21 may 2009

China strikes tough pose for climate talks

By Jamil Anderlini in Beijing, Financial Times May 21 2009

China adopted a hard line on Thursday ahead of climate change negotiations, calling on rich countries to cut greenhouse gas emissions 40 per cent by 2020 from 1990 levels and help pay for reduction schemes in poorer countries.

Beijing reiterated its belief that developing countries, including China, should curb their emissions on a purely voluntary basis, and only if the curbs “accord with their national situations and sustainable development strategies”.

China also demanded that developed countries be legally bound to give at least 0.5-1.0 per cent of their annual economic worth to help poorer countries, including China, to cut their greenhouse gas emissions and cope with global warming

Although it only spells out China’s initial bargaining position, the strident stance will encourage other developing nations to take tougher positions.

It will not be welcomed in Washington and Brussels, where policymakers yesterday made tackling climate change a central theme in bilateral discussions with Beijing.

China’s proposals are one of a series of demands made by developing countries as part of this year’s crucial climate change talks.

Formal negotiations begin officially on June 1 in Bonn, with three or more meetings to follow before the final summit in Copenhagen in December to forge a successor to the Kyoto protocol.

Other developing nations have asked for higher percentages of the rich world’s GDP to be transferred to poorer countries, and have demanded emissions cuts of up to 80 per cent by 2020 from certain rich nations.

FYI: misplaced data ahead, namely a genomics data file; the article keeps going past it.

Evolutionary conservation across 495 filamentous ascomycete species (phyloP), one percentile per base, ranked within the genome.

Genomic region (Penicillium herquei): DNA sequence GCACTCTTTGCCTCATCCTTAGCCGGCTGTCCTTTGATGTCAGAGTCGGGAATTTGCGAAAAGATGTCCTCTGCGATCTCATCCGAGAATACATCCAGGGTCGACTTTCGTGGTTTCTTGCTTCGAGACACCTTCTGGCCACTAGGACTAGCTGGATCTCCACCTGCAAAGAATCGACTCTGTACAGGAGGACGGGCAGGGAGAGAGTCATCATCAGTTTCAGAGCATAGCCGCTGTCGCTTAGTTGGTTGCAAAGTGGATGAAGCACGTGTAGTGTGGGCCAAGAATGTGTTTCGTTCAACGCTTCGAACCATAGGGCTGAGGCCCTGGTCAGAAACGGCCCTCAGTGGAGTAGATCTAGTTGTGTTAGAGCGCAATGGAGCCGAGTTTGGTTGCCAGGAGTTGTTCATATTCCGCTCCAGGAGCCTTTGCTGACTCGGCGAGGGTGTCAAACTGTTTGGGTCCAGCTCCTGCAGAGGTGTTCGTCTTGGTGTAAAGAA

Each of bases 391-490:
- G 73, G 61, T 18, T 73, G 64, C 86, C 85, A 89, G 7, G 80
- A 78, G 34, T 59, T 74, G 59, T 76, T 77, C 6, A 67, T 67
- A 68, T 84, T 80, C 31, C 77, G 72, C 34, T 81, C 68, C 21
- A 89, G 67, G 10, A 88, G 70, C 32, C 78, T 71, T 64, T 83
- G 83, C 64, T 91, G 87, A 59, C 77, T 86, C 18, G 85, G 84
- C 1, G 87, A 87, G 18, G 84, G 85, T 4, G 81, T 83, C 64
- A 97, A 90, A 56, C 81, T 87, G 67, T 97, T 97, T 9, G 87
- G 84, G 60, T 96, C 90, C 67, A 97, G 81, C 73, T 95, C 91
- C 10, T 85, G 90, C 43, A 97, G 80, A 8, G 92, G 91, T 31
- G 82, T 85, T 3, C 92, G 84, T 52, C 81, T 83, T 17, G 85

Officials in Europe and the US privately dismissed the Chinese demands as posturing. “They’re hoping that if you ask for 1 per cent, you may get a small fraction of a per cent,” said one.

They said China had taken a more helpful stance at the negotiating table, for instance by discussing the many measures the Chinese government has taken and promised to take on improving energy efficiency and expanding renewable energy.

Rich countries accept that China, India and other emerging economies will not agree to absolute cuts in their emissions in the medium term. But before they agree to finance packages to help poor countries tackle global warming, they want commitments from those countries to curb their emissions so that they do not rise to the levels they would reach under “business as usual”.

China’s unwillingness to offer any early concessions could signal a tough road ahead for policymakers who were hoping progress on this issue could lead to breakthroughs on other topics of contention, such as trade, human rights and the military buildup in Asia.

Beijing is also very resistant to the idea of differentiation between developing countries, despite the obvious incongruity of categorising an industrial giant such as China - which has recently overtaken the US as the world’s biggest emitter of greenhouse gases - with countries such as Angola when it comes to emissions.

“China’s pronouncements have been pretty strident but I wouldn’t read them as an attempt to torpedo the whole process,” said Leo Horn-Phathanothai, vice chairman of the China Carbon Forum. “There’s room for movement, negotiation and even big policy shifts but it depends on what the US and EU are able to offer.”

The Chinese government estimates it would need to spend Rmb1,000bn ($146bn) per year to limit the country’s greenhouse gas emissions.

It hopes developed countries will foot some of the bill and agree to share green technology.

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